International exchange promotes communication, cooperation

International exchange promotes communication, cooperation
Ron Ritchie, son Robert, guest Torbjørn Berthelsen, Valerie Ritchie

Families in Avondale, San Marco host students from Norway

 

The Taylor family of Riverside can greet you in five languages: Hallo, Hej, Olá, Ciao and, of course, Hello.

While knowing a little bit of Norwegian, Danish, Portuguese and Italian might serve Will, 18, Caroline, 15, and Kristin, 13, well as game show contestants, the greater benefit may be future opportunities to communicate with peers from other countries.

Kristin Taylor and her Norwegian guest Helene Sundfør

The Taylor family learned these languages through participation in Children’s International Summer Villages (CISV). This summer was their fourth “interchange” experience, where families from Jacksonville send their children to another country and in turn host children from those families.

“We have hosted kids from Denmark, Brazil and Italy previously. The families who have hosted my kids have been so warm and kind,” said Lisa Taylor. “I feel like my kids have now been loved on three continents.”

The Jacksonville chapter hosted the 2015 CISV Village at a local public school for a month, with delegations of 60 11-year-old students, six international junior counselors and five adult staff from 12 countries. For the month that they were here in Jacksonville, the delegates learned about each other’s lives and cultures and how to communicate, cooperate and live together.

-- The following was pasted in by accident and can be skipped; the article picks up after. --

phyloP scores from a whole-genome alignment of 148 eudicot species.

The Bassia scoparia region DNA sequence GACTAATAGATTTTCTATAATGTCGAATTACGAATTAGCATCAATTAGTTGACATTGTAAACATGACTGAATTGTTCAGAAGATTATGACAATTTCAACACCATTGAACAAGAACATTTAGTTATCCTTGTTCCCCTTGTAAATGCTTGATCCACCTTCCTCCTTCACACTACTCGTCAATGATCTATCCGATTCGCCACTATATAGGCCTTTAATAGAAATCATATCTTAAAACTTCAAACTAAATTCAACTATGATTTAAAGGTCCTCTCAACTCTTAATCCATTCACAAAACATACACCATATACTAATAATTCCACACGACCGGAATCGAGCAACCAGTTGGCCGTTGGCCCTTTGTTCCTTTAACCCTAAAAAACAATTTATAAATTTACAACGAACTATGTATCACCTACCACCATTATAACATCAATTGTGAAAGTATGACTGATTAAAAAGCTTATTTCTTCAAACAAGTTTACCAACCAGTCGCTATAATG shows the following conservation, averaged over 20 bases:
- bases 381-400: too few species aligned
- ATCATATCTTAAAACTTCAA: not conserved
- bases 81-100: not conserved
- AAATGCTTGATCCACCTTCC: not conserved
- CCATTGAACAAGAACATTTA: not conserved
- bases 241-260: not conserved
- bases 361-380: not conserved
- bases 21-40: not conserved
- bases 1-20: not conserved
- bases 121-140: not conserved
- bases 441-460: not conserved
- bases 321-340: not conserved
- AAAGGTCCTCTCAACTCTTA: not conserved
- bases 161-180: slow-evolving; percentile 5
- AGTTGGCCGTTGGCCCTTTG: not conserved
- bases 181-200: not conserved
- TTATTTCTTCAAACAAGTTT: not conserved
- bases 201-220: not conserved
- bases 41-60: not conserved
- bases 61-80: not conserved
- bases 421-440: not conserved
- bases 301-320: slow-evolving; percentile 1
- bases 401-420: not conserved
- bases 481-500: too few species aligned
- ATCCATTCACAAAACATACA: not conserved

“We find that the hosting phase is a lot of fun. We enjoy sharing our family life, visiting all the fun, touristy places in our area and getting to know children from other countries,” said Taylor. “The whole family has the chance to participate in the experience.”

These experiences also provide great fodder for college essays and have helped CISV youth win prestigious scholarships and opportunities, Taylor stated.

“My favorite part of the interchange is the two-day mini-camps where we do a lot of typical CISV games and activities,” said Kristin Taylor. “An interchange teaches that people from other countries are not so different from us.”

While in Jacksonville, the delegations enjoyed a variety of fun activities. “We visited the Magic Kingdom, toured downtown Jacksonville attractions and attended a Suns game, said Taylor, whose family hosted the farewell party for the Norwegian participants. “Families floated down the Ichetucknee River and enjoyed a day at St. Augustine.”

The students also attended Mayor Lenny Curry’s post-inauguration picnic in Hemming Park, made candy at Sweet Pete’s and spent time with the children at Sanctuary on 8th Street.

Olivia Nolan and her CISV partner Eira Nordli from Norway

Olivia Nolan and her CISV partner Eira Nordli from Norway

This summer Kristin hosted Helene Sundfør, one of 10 students ages 12 and 13 from Norway, for two weeks and then lived with Helene’s family in Oslo for another two weeks.